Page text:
Title:
MOWER DECK
Kind Code:
A1


Abstract:
This is a mower deck housing comprising a body having a top and a peripheral angled skirt wrapping around each blade contained under the deck. Said skirt in the form of a cone where the top of the cone is smaller than the bottom thereby angling the cut grass both downward and outward away from the blades yet in close proximity to enclose the blade at a small distance. Said mower deck adapted to be moved in a longitudinal direction along the ground with said skirt. There can be one or more blades disposed beneath said top and within said skirt and rotatable about a generally vertical axes to define cutting areas, with no discharge opening in said body thereby creating a safe environment outside of the deck. The mower deck can include a wing deck where the blade can be stopped by an arm coming into contact with a belt and pressing it against a pulley.



Inventors:
Schucker, James Scott (Gilbertsville, KY, US)
Application Number:
15/084123
Publication Date:
01/12/2017
Filing Date:
03/29/2016
Assignee:
Schucker James Scott
Primary Class:
International Classes:
A01D34/81
View Patent Images:
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Primary Examiner:
PEZZUTO, ROBERT ERIC
Attorney, Agent or Firm:
Julie Ann Tennyson (Paducah, KY, US)
Claims:
What is claimed is:

1. An assembly comprising a skirt placed around a blade under a main or wing deck joining a top at angle between 100 and 150 degrees.

2. An assembly comprising a wing belt is tensioned with a pulley on an idler arm with an arm attached used to brake a blade to a stop by contacting the wing belt and pressing it against a pulley, a spring is used to provide tension to the wing belt as a wing deck, a belt guide keeps the wing belt on the pulleys when the wing deck is raised, a hinge pin is attached to the wing deck used to attach the wing deck to a main deck allowing the wing deck to rotated up and down around a hinge, and the wing belt effectively detaches the wing deck from the main deck making it easy to remove the wing deck by sliding it straight back.

Description:

CROSS REFERENCE TO RELATED APPLICATIONS

This application claims the benefit of U.S. Provisional Application Ser. No. 62/190,086 filed by James Schucker on Jul. 8, 2015 and entitled “Mower Deck,” which is incorporated herein by reference.

FIELD OF INVENTION

The field of the invention pertains to engine driven lawn mowers.

BACKGROUND OF THE INVENTION

Known conventional mowers suffer from dangerous mower decks due to discharging the grass and objects hit to one side. Therefore mowers have been required to cover the side discharge with a chute to direct the discharge in a downward direction so as to deflect objects hit from doing damage. Many chutes are bolted onto the deck to meet this law and It is a dangerous practice to remove the discharge chute but most people take them off because they cause the grass to make an unsightly windrow and are also often in the way not allowing them to trim on one side of the machine. The present invention addresses this issue by not needing one allowing trimming on both sides of the machine and additionally creating a safer environment.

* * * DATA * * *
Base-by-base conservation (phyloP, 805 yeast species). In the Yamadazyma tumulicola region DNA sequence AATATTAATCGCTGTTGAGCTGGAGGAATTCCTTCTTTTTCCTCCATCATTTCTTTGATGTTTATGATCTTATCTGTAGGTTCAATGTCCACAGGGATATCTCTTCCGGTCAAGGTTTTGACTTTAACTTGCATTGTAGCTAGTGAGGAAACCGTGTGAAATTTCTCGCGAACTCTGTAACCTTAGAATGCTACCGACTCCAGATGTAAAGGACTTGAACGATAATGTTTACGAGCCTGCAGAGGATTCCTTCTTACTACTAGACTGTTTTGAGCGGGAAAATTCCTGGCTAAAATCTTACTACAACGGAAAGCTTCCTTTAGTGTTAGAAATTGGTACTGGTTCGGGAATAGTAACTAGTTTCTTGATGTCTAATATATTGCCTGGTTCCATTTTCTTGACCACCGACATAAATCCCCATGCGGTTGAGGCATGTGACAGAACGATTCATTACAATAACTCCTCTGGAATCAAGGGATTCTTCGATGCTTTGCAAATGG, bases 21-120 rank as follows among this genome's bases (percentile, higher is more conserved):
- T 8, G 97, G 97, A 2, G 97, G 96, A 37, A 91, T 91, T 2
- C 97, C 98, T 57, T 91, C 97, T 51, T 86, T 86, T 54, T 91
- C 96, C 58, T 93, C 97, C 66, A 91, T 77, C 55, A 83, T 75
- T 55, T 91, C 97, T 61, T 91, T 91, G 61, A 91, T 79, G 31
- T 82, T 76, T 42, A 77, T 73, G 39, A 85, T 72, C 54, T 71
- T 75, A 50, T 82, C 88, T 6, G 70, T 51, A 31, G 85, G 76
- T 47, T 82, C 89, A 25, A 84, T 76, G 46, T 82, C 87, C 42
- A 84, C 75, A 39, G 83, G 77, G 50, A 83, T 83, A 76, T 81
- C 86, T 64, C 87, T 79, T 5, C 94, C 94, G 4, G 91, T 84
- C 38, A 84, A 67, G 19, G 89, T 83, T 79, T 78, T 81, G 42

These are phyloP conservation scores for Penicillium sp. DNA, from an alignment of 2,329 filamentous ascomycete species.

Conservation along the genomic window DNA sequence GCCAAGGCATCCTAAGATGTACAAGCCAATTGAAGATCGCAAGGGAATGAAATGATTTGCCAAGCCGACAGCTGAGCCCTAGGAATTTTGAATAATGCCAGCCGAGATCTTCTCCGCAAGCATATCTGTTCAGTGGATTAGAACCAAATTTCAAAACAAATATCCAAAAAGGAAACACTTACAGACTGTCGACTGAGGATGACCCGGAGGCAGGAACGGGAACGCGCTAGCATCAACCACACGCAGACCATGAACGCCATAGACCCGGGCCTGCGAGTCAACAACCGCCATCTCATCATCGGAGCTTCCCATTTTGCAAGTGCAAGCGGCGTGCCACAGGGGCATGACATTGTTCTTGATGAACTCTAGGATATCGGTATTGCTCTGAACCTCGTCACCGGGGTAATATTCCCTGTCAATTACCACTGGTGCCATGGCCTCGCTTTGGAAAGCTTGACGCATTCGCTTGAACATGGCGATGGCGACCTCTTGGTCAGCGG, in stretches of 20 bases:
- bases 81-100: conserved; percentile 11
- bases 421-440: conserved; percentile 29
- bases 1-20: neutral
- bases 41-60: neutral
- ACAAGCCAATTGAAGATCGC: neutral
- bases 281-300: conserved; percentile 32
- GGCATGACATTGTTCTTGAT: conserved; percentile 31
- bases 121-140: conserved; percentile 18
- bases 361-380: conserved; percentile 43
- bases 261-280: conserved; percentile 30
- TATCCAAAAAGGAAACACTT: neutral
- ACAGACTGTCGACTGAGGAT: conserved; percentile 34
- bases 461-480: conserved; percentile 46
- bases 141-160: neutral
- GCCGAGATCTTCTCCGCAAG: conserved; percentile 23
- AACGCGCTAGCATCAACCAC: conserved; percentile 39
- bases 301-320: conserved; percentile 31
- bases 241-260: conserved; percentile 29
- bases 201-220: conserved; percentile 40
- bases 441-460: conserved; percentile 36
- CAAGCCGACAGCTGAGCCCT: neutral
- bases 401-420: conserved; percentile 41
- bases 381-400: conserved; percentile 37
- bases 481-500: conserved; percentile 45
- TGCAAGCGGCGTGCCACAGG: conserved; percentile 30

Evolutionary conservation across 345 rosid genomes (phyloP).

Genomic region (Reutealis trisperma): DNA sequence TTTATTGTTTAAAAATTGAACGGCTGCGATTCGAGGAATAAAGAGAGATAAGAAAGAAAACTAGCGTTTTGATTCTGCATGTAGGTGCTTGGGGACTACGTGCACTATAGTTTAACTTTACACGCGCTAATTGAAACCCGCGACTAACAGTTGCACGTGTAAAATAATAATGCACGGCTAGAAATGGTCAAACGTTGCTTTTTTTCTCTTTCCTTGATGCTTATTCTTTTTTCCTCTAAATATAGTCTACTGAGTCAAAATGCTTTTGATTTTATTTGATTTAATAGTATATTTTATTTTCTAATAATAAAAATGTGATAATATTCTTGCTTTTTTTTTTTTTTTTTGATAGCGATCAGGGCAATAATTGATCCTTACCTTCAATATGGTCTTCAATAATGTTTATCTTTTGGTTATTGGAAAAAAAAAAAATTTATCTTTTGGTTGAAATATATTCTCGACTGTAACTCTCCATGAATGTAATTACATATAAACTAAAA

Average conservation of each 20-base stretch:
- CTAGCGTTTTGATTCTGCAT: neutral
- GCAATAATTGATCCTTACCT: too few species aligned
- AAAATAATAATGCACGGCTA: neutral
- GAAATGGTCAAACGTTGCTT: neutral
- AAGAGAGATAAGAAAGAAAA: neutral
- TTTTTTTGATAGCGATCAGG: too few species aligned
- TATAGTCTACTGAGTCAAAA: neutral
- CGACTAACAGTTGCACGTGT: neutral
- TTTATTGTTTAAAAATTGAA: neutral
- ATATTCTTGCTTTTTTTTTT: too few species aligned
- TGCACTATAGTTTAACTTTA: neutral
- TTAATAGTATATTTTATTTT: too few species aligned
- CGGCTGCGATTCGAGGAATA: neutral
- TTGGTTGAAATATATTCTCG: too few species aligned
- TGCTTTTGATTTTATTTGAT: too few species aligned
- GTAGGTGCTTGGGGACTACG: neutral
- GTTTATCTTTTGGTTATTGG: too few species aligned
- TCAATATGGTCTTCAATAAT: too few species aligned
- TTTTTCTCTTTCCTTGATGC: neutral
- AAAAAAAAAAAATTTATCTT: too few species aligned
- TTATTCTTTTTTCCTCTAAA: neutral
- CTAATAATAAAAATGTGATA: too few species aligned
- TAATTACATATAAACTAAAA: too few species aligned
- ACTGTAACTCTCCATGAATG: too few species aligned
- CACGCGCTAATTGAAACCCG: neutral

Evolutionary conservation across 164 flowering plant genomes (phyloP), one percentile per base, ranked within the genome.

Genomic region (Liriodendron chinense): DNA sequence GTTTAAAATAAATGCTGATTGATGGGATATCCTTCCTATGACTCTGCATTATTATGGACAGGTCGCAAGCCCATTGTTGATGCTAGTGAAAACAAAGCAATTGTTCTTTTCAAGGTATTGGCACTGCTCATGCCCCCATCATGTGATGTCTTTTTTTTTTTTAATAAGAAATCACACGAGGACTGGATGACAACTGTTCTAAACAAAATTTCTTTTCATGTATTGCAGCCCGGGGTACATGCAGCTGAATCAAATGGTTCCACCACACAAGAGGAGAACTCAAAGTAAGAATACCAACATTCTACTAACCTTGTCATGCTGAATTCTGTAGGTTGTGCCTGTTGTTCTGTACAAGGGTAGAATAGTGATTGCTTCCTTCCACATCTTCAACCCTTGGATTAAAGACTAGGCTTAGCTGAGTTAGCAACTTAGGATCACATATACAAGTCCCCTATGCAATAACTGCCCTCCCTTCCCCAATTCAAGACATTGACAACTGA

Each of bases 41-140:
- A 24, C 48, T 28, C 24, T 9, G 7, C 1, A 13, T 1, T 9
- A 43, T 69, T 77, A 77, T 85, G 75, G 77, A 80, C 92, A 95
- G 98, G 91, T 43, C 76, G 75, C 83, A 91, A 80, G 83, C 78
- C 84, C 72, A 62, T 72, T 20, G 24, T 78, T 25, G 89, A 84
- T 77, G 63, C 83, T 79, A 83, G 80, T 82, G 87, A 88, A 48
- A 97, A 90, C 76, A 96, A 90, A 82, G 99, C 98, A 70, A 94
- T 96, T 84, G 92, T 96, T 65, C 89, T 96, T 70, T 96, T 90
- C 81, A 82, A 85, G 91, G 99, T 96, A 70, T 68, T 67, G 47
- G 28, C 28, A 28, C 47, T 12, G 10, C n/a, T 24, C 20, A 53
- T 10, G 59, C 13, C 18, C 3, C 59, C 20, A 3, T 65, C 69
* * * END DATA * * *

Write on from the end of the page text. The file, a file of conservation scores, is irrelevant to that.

The present invention has no side discharge chute for the user to remove, and moreover it discharges the grass into an open groove that it creates in the grass so that there is minimal unsightly windrowing.

Many companies have created mulching mowers which are similar yet this not a mulcher as it does not try to re-cut the grass to a fine state before returning it back into the cut grass area; though to a limited extent it does do some mulching. This deck design is very efficient using little horsepower as opposed to mulchers that require a lot of horsepower because this design does not try to cut the grass multiple times before dispersing the clippings back into the grass.

Many municipalities now require that grass cuttings be disposed of in an environmentally responsible manner. Frequently, this means that the homeowner must either pay additional sums to have the clippings bagged and removed from their site or dispose of them on their own. One solution has been to use a mulching mower deck that cuts and re-cuts the grass clippings and then drive them down into the grass. In that way, there are no clippings to be collected and disposed. The problem with the present design of mulching mowers is that when the grass gets damp or heavy, the deck cannot get rid of the grass fast enough and ends up clogging between the blade and deck causing a draw of power from the engine even to the point of stalling and also ends up leaving a mess of both clumped clippings and uncut grass.

This mower deck design virtually eliminates this problem. After much search we have found no lawn mowers using or patents relating to a coned shaped skirt. Presently all skirts are vertical at the blade level.

The problem is well described in patent number U.S. Pat. No. 6,681,553 B2 “Mower cutting chamber” by John Deere Corporation yet their skirts are still vertical and their attempt is for even distribution behind the deck laying the clippings on top as opposed to this invention of driving the clippings downward, outward and into the grass to make the clippings relatively disappear.

From: U.S. Pat. No. 6,330,783 B2 (In rotary mowers, grass clippings tend to collect under the deck unless an efficient system is employed to discharge them. Typically, rear dispersal of clippings leaves windrows behind the mower which is objectionable in appearance.) This present design creates a groove in the grass and deposits the cut grass into it, after which the groove closes upon the cut clippings making the clippings appear to disappear, greatly diminishing the windrow effect. When there is more grass than the groove can allow, the clippings are dispersed evenly without windrows.

Engine powered safety mower with self cleaning deck U.S. Pat. No. 5,086,614 A Note that this claims a down discharge yet still uses a 90 degree vertical angled skirt.